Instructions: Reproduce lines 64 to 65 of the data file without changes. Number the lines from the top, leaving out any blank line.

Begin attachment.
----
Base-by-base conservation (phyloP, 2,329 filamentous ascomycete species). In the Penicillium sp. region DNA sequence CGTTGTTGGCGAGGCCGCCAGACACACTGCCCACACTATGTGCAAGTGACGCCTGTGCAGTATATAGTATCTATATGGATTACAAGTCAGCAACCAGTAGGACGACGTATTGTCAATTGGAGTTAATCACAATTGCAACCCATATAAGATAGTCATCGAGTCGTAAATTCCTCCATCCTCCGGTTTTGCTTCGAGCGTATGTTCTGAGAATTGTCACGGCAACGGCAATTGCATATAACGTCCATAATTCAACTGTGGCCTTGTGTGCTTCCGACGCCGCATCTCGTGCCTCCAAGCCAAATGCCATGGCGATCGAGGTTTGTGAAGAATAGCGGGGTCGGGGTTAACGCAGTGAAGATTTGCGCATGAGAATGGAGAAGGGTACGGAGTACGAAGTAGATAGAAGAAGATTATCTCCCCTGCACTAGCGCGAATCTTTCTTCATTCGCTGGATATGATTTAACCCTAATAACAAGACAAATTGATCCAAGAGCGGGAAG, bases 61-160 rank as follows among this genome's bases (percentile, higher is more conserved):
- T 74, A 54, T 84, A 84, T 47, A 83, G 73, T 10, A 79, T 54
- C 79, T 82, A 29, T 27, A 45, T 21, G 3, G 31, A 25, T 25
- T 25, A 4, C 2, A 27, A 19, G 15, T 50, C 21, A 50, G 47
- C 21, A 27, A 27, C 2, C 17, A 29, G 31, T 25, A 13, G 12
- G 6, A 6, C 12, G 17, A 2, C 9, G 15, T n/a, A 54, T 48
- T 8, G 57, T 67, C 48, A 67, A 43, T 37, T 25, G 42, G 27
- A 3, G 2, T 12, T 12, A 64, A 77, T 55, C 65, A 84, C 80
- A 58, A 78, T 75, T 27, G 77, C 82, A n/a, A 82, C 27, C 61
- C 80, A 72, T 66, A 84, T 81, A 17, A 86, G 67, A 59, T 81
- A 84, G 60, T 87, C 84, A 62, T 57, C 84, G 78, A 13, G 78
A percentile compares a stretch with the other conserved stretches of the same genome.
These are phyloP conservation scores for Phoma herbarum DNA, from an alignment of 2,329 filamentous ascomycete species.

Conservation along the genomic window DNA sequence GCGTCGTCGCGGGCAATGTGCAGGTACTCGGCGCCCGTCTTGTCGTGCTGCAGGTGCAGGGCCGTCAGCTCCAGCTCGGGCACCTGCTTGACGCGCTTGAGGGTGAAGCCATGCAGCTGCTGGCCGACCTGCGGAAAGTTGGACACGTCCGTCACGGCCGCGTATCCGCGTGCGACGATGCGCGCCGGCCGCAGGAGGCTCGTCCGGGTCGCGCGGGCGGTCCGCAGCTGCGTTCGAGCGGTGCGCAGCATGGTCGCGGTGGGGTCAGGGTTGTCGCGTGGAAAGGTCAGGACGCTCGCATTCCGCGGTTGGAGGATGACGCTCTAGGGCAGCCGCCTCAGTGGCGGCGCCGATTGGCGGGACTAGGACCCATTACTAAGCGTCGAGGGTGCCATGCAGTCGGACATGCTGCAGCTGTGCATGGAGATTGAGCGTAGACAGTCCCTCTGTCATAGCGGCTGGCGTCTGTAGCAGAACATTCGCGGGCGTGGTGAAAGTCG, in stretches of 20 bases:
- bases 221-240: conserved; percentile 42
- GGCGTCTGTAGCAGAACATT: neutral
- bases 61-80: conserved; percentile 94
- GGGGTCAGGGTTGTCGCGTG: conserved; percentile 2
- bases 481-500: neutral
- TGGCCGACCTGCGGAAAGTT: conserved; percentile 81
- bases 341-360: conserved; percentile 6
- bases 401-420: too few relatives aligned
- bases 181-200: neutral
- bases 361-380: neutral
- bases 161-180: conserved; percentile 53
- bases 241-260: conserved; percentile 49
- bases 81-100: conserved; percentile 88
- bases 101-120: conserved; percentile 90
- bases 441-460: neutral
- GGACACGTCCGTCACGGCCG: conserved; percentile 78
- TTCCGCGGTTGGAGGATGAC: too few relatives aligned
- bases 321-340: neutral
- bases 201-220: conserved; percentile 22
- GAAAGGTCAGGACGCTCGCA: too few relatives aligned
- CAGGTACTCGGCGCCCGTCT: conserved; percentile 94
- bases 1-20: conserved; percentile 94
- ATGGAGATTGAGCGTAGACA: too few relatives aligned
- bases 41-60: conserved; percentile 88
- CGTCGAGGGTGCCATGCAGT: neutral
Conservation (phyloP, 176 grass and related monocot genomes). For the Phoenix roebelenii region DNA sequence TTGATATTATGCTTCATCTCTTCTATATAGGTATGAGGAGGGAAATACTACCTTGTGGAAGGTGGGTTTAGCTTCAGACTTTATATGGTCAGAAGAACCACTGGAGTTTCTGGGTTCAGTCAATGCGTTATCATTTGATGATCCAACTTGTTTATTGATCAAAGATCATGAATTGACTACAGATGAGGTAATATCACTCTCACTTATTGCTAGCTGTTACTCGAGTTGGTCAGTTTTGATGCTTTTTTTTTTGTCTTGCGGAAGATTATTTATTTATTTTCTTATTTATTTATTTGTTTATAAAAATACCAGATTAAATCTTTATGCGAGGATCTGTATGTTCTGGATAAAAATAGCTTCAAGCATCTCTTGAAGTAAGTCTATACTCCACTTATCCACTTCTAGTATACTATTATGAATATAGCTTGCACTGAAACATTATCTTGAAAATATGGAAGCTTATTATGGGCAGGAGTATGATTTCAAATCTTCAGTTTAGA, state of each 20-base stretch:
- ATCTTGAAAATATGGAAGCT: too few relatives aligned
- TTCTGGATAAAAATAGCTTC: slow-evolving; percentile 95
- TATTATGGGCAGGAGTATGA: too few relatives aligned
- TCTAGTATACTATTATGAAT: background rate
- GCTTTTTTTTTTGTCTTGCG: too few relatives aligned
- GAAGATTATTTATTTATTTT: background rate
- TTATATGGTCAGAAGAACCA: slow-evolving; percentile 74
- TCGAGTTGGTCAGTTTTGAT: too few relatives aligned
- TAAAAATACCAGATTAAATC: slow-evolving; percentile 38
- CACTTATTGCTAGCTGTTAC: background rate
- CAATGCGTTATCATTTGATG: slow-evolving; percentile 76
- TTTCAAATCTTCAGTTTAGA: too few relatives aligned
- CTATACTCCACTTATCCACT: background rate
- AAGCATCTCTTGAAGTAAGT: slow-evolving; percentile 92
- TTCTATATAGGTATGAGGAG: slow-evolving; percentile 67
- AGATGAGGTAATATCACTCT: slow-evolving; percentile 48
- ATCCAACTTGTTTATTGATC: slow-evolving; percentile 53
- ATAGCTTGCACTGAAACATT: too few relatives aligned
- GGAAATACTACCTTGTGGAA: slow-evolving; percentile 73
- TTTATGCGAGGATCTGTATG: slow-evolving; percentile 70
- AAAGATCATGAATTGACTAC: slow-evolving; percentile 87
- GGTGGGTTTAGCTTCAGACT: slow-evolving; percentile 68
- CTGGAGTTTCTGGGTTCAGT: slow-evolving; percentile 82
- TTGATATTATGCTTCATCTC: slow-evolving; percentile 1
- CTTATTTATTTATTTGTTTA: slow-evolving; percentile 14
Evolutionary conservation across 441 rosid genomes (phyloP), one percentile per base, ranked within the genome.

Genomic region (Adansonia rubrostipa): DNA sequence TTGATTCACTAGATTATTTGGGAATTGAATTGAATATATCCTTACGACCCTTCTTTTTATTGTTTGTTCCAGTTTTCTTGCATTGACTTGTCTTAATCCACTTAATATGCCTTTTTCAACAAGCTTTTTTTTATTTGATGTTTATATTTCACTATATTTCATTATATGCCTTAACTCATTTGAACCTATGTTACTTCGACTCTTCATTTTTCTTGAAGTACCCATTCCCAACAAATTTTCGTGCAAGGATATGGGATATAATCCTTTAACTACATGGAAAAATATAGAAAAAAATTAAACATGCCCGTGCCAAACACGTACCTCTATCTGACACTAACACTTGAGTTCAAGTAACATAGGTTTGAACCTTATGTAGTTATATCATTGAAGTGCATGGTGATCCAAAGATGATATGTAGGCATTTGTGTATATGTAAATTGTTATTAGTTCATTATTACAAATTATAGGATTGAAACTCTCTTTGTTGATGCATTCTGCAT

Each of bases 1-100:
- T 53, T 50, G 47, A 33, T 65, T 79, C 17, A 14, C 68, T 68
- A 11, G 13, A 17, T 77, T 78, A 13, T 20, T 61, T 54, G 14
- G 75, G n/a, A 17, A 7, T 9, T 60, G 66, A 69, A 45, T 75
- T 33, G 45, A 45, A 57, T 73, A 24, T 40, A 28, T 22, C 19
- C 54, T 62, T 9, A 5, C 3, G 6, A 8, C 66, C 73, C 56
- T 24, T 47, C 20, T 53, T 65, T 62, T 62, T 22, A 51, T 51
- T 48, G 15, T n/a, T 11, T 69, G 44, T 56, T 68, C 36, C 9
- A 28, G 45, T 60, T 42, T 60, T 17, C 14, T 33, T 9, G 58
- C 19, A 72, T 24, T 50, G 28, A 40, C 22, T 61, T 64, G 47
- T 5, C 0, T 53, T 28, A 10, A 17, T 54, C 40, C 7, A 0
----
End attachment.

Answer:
- TTGATATTATGCTTCATCTC: slow-evolving; percentile 1
- CTTATTTATTTATTTGTTTA: slow-evolving; percentile 14